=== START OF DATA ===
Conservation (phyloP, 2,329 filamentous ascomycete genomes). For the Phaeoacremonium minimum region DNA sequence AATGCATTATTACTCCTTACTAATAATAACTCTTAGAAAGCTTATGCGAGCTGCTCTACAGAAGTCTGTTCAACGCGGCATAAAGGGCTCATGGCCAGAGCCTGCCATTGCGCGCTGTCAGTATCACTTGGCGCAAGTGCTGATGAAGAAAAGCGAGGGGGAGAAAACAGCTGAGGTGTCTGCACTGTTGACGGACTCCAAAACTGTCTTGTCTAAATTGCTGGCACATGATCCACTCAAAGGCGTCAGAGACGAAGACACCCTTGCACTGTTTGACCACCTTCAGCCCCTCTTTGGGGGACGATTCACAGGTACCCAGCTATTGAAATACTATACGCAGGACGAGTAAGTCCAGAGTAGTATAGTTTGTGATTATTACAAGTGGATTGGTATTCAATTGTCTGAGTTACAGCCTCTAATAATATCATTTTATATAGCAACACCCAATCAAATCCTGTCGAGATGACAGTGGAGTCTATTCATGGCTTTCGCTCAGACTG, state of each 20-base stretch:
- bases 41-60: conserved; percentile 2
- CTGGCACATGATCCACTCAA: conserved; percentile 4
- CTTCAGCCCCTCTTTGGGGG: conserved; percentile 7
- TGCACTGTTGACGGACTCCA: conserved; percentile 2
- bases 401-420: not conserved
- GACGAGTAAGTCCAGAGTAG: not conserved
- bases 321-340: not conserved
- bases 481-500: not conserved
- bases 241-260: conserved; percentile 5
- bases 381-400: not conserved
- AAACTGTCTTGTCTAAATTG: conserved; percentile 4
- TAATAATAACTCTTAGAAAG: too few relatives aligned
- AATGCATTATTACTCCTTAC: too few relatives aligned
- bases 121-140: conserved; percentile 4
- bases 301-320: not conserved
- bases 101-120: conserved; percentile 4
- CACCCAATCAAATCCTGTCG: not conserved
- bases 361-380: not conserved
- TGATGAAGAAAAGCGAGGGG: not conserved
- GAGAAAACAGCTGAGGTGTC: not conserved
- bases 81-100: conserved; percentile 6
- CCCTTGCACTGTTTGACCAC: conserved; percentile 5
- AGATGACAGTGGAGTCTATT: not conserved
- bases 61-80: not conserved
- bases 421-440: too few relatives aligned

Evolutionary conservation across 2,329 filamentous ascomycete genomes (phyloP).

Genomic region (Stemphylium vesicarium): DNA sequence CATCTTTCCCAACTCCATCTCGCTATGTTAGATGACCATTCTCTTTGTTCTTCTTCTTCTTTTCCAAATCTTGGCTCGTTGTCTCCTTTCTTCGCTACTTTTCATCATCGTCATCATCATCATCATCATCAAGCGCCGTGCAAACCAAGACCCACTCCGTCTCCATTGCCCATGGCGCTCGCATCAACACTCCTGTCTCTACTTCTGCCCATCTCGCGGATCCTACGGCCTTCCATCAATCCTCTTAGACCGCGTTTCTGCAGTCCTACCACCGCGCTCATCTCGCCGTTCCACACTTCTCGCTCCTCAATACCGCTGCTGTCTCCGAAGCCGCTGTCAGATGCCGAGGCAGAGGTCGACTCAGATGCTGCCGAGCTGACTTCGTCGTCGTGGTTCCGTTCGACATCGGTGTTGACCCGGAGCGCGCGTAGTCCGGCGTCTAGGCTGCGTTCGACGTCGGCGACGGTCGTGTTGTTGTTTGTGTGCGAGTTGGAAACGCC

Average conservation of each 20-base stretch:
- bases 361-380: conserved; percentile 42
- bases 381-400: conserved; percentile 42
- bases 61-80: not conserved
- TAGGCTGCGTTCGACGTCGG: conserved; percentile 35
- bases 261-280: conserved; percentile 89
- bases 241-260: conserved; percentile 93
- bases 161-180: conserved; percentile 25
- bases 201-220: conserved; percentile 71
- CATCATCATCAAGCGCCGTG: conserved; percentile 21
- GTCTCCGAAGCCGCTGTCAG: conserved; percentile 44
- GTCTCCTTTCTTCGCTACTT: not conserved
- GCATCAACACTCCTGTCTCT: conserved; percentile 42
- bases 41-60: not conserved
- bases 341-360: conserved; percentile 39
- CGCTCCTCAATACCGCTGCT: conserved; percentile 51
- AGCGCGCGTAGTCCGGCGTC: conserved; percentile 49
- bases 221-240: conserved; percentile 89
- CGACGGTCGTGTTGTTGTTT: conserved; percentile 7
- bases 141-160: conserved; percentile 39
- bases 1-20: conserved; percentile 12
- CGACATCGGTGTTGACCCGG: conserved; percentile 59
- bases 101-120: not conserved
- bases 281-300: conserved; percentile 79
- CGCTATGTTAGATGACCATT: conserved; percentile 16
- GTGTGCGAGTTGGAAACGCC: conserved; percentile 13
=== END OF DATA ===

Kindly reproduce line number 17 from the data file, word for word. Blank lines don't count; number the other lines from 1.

- bases 101-120: conserved; percentile 4